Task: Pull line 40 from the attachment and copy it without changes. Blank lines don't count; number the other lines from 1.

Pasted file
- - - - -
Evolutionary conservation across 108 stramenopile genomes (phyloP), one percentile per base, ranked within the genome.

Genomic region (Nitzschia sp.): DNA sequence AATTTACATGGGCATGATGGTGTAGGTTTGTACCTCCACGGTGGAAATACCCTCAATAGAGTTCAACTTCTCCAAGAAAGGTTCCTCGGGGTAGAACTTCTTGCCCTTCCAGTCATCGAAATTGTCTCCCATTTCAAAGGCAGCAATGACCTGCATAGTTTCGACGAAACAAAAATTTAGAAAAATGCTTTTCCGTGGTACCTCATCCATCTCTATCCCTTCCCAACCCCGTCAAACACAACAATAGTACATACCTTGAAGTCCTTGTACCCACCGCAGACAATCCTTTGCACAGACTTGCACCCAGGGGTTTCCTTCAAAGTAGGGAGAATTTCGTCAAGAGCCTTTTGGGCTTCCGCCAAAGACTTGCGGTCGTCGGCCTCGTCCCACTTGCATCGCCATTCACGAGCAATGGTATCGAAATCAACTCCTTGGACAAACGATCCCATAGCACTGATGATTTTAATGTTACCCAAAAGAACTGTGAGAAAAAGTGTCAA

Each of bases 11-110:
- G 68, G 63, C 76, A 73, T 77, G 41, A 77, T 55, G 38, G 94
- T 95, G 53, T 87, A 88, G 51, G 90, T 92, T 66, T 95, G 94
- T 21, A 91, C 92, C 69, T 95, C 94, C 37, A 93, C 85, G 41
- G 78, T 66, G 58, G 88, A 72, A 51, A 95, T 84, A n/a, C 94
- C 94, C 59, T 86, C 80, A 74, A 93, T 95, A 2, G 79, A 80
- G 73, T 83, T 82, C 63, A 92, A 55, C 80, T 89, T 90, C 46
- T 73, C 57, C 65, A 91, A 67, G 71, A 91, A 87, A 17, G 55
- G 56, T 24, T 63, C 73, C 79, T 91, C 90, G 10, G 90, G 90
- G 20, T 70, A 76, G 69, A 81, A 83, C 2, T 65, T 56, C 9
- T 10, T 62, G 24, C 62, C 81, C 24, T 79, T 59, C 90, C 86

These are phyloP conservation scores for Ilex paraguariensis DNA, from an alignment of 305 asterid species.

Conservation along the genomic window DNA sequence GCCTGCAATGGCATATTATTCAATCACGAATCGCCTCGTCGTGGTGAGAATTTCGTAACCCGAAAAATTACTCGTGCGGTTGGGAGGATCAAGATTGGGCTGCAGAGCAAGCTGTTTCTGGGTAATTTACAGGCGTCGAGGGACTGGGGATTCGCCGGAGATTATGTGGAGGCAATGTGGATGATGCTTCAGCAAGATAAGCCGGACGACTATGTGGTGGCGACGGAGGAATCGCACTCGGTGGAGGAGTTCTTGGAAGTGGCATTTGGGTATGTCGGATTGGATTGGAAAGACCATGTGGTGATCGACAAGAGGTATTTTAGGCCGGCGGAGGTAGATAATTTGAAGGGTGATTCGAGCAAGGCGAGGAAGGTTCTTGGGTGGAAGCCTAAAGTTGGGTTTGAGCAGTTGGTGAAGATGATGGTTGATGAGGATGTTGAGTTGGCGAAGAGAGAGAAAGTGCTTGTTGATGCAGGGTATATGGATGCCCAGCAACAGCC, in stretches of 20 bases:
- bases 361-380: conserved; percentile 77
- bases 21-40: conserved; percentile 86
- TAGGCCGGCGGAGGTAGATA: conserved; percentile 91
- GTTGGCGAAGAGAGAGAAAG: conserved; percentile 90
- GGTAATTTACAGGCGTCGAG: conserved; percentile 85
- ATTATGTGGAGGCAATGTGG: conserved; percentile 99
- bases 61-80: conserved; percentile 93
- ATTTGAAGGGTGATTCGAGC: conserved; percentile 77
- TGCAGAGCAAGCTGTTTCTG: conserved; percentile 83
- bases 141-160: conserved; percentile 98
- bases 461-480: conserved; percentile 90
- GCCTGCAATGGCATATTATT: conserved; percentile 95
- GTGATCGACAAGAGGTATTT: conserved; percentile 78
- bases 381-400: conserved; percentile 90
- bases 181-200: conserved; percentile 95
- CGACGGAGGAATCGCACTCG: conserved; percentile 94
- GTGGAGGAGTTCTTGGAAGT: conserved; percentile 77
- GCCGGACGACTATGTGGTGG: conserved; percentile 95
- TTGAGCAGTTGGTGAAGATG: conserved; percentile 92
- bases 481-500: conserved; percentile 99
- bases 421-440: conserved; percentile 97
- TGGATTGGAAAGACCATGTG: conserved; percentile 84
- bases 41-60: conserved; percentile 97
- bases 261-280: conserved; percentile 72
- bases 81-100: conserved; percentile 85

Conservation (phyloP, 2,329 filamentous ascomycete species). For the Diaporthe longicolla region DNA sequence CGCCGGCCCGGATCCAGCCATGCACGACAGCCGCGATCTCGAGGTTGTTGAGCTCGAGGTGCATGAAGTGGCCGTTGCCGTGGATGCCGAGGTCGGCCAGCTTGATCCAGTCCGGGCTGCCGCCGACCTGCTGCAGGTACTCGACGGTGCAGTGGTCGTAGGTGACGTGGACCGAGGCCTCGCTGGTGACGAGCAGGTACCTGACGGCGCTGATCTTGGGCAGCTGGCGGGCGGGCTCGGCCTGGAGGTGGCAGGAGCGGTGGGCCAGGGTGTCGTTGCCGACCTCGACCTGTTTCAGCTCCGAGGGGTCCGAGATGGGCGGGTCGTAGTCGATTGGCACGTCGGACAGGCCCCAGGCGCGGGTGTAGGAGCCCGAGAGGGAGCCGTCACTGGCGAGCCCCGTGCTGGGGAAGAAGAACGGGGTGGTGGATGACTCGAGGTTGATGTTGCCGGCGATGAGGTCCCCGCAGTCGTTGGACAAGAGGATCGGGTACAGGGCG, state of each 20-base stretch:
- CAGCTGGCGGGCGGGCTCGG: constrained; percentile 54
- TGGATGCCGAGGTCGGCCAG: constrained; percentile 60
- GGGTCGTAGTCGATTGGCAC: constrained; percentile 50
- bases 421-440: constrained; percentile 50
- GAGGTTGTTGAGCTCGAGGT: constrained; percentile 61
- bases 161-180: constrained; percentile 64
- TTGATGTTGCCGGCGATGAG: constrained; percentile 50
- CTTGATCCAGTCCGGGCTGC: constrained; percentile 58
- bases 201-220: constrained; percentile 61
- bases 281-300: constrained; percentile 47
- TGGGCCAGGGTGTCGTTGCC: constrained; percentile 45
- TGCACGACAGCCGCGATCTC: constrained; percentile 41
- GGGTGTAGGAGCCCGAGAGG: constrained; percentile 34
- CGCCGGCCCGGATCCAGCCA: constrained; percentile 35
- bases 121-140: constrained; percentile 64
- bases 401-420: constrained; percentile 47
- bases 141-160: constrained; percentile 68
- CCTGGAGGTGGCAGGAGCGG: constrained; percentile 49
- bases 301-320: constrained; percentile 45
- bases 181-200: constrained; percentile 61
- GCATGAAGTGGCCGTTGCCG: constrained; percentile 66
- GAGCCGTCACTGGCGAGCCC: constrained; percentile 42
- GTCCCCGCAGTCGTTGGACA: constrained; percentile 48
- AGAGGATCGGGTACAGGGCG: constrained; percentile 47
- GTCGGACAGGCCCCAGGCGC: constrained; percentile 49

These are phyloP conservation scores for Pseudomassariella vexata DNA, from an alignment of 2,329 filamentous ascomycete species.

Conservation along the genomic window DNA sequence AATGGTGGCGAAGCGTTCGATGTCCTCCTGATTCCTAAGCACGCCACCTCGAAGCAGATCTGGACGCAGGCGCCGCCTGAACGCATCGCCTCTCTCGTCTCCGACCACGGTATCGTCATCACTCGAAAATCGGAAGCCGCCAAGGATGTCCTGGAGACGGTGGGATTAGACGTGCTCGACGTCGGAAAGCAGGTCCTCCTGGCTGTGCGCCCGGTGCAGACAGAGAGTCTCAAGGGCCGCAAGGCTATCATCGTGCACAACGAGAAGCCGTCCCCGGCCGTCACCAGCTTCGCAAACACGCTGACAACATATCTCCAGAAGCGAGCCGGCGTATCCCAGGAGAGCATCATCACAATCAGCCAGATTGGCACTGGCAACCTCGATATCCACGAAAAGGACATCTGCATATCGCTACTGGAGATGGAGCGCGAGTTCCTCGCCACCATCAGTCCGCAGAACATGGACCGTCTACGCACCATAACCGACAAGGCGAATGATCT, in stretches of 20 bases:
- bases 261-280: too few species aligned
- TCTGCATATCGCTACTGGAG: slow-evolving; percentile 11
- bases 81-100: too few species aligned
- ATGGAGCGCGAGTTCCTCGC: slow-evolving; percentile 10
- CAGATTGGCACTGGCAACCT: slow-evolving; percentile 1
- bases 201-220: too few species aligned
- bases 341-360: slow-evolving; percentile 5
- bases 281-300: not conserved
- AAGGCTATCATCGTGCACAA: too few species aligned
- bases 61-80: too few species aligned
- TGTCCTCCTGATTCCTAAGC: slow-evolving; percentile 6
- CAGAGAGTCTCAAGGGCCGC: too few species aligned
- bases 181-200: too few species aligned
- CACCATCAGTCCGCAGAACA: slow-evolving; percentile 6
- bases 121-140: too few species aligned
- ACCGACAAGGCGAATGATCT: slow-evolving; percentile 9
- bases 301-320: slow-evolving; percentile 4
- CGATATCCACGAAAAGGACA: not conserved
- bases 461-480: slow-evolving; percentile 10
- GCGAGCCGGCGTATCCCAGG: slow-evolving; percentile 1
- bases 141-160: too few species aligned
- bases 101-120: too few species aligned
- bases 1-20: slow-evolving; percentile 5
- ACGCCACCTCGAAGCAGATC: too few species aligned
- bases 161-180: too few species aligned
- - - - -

- bases 81-100: conserved; percentile 85